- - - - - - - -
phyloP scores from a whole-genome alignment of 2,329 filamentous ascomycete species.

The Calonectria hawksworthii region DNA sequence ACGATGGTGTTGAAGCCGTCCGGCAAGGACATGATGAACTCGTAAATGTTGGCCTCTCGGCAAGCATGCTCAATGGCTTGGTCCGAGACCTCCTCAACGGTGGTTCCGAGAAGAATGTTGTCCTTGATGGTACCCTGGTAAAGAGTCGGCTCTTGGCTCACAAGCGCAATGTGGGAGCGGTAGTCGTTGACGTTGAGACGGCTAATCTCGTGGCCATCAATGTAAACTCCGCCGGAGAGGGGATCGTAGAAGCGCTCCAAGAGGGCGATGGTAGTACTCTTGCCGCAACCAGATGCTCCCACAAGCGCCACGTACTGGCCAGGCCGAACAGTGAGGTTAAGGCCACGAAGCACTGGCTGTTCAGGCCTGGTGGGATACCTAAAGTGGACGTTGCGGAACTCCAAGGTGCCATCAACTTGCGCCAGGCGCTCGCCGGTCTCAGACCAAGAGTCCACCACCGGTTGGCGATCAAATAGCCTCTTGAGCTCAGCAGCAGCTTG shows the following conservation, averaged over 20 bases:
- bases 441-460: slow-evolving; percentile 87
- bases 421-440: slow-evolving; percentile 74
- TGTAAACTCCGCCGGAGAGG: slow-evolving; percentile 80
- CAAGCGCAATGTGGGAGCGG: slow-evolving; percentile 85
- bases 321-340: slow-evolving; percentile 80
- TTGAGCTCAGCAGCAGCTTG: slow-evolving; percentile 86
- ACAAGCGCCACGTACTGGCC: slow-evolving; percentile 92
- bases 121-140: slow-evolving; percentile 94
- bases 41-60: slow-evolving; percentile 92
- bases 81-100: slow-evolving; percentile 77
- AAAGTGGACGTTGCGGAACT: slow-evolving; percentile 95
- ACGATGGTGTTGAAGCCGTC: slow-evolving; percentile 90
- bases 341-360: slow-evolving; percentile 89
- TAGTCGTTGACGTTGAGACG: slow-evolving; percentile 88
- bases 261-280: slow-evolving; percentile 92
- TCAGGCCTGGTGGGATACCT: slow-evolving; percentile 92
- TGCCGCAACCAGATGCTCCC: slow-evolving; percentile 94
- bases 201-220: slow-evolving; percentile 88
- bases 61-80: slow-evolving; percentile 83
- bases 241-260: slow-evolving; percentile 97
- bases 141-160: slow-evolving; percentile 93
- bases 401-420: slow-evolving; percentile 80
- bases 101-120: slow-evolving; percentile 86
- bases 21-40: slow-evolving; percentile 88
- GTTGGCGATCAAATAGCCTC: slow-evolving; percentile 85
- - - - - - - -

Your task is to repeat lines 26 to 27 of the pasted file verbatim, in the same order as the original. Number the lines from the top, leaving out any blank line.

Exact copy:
- bases 21-40: slow-evolving; percentile 88
- GTTGGCGATCAAATAGCCTC: slow-evolving; percentile 85